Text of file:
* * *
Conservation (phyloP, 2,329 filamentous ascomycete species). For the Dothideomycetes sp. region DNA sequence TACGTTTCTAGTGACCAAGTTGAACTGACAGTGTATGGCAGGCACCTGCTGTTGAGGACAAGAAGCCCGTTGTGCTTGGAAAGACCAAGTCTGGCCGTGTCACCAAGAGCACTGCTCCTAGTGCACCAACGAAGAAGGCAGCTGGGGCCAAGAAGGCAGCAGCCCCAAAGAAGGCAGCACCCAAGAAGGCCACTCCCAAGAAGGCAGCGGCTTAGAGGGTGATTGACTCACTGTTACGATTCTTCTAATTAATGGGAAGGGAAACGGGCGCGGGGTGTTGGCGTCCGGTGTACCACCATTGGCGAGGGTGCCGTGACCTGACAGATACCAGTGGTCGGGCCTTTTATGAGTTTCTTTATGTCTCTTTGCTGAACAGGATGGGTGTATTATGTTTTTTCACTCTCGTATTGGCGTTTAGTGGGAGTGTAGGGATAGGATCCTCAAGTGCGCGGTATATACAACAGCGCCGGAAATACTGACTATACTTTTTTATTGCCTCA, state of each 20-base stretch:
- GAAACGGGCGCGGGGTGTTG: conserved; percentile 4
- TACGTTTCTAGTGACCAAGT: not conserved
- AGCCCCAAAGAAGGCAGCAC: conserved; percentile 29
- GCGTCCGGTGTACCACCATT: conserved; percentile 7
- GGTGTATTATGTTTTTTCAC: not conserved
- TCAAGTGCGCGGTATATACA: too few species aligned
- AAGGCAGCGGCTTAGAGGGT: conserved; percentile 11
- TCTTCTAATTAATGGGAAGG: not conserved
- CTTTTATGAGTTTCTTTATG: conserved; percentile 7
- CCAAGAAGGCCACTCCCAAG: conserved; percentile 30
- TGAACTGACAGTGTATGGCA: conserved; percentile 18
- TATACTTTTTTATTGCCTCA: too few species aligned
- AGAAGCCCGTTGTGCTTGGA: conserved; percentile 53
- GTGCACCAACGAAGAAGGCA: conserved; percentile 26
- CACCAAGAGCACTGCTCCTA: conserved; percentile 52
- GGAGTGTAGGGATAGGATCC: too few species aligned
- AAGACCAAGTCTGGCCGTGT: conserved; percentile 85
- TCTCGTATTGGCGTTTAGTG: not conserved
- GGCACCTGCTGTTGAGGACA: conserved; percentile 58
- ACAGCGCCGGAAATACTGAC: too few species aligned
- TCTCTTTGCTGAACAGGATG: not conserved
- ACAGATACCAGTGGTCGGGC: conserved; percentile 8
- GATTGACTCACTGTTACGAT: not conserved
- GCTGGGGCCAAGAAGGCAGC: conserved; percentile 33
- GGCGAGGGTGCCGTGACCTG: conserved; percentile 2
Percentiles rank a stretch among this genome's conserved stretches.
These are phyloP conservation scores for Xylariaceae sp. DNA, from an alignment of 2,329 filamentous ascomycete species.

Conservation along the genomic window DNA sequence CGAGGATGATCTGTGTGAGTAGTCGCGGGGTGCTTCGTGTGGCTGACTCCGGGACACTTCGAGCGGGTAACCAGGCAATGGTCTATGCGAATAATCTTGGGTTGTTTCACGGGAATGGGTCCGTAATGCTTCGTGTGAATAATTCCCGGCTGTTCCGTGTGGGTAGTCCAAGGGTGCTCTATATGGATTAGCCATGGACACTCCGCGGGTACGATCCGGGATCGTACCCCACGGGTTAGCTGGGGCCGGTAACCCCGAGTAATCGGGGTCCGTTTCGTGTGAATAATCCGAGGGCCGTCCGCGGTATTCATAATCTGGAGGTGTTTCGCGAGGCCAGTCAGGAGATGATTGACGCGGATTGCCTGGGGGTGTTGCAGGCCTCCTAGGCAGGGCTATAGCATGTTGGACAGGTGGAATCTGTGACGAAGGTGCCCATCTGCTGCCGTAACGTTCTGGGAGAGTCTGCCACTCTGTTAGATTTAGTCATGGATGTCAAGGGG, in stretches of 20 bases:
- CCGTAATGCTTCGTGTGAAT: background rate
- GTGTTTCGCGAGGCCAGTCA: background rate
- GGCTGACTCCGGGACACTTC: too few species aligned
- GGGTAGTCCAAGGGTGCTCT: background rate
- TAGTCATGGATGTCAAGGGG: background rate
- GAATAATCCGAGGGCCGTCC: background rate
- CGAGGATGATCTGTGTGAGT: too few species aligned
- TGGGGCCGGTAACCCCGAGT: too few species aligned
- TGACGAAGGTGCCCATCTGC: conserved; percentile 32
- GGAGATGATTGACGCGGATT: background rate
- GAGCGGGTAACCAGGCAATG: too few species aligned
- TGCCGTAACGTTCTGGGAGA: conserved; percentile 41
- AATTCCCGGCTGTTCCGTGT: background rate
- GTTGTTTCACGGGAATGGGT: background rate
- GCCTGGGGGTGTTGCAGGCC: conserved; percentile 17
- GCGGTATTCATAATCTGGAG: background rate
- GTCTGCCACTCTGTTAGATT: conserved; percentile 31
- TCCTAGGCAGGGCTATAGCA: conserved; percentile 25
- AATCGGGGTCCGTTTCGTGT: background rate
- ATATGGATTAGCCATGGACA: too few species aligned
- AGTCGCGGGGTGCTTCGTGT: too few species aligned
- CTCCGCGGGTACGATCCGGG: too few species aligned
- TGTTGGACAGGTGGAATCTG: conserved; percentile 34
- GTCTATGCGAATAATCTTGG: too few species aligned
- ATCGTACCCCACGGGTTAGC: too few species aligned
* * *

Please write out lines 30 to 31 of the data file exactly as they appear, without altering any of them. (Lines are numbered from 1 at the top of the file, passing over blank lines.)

- CCGTAATGCTTCGTGTGAAT: background rate
- GTGTTTCGCGAGGCCAGTCA: background rate